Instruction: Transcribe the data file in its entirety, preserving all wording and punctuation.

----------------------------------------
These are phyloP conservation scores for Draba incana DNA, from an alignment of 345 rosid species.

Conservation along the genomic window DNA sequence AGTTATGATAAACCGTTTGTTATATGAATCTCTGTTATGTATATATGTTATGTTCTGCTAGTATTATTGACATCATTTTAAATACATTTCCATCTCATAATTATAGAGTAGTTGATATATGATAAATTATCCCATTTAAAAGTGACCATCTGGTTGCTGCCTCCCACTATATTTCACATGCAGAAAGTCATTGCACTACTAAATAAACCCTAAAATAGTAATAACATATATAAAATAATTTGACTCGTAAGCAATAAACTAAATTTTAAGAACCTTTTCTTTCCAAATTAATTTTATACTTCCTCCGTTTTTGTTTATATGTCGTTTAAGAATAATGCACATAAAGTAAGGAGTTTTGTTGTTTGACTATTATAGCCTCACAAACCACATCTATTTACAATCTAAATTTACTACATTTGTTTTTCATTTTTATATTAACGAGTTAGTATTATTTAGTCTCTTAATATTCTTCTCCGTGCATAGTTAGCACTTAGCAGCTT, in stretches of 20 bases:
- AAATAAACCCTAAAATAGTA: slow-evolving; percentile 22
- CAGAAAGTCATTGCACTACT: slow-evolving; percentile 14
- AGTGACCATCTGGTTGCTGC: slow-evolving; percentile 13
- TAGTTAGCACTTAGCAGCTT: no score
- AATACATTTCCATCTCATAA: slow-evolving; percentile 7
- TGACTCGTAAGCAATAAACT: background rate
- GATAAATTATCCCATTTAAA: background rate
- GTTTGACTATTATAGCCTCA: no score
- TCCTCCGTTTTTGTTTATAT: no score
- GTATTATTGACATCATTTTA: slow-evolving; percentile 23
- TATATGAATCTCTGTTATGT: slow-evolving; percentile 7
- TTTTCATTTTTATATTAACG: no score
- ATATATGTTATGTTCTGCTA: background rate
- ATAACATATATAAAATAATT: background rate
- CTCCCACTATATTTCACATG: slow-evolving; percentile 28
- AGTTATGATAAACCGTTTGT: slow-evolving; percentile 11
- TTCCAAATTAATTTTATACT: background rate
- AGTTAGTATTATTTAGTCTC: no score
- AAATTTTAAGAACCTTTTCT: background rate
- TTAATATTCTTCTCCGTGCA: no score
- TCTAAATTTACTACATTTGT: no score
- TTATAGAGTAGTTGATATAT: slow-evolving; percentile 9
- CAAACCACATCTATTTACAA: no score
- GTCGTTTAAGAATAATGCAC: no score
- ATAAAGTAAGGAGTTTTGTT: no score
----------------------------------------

These are phyloP conservation scores for Draba incana DNA, from an alignment of 345 rosid species.

Conservation along the genomic window DNA sequence AGTTATGATAAACCGTTTGTTATATGAATCTCTGTTATGTATATATGTTATGTTCTGCTAGTATTATTGACATCATTTTAAATACATTTCCATCTCATAATTATAGAGTAGTTGATATATGATAAATTATCCCATTTAAAAGTGACCATCTGGTTGCTGCCTCCCACTATATTTCACATGCAGAAAGTCATTGCACTACTAAATAAACCCTAAAATAGTAATAACATATATAAAATAATTTGACTCGTAAGCAATAAACTAAATTTTAAGAACCTTTTCTTTCCAAATTAATTTTATACTTCCTCCGTTTTTGTTTATATGTCGTTTAAGAATAATGCACATAAAGTAAGGAGTTTTGTTGTTTGACTATTATAGCCTCACAAACCACATCTATTTACAATCTAAATTTACTACATTTGTTTTTCATTTTTATATTAACGAGTTAGTATTATTTAGTCTCTTAATATTCTTCTCCGTGCATAGTTAGCACTTAGCAGCTT, in stretches of 20 bases:
- AAATAAACCCTAAAATAGTA: slow-evolving; percentile 22
- CAGAAAGTCATTGCACTACT: slow-evolving; percentile 14
- AGTGACCATCTGGTTGCTGC: slow-evolving; percentile 13
- TAGTTAGCACTTAGCAGCTT: no score
- AATACATTTCCATCTCATAA: slow-evolving; percentile 7
- TGACTCGTAAGCAATAAACT: background rate
- GATAAATTATCCCATTTAAA: background rate
- GTTTGACTATTATAGCCTCA: no score
- TCCTCCGTTTTTGTTTATAT: no score
- GTATTATTGACATCATTTTA: slow-evolving; percentile 23
- TATATGAATCTCTGTTATGT: slow-evolving; percentile 7
- TTTTCATTTTTATATTAACG: no score
- ATATATGTTATGTTCTGCTA: background rate
- ATAACATATATAAAATAATT: background rate
- CTCCCACTATATTTCACATG: slow-evolving; percentile 28
- AGTTATGATAAACCGTTTGT: slow-evolving; percentile 11
- TTCCAAATTAATTTTATACT: background rate
- AGTTAGTATTATTTAGTCTC: no score
- AAATTTTAAGAACCTTTTCT: background rate
- TTAATATTCTTCTCCGTGCA: no score
- TCTAAATTTACTACATTTGT: no score
- TTATAGAGTAGTTGATATAT: slow-evolving; percentile 9
- CAAACCACATCTATTTACAA: no score
- GTCGTTTAAGAATAATGCAC: no score
- ATAAAGTAAGGAGTTTTGTT: no score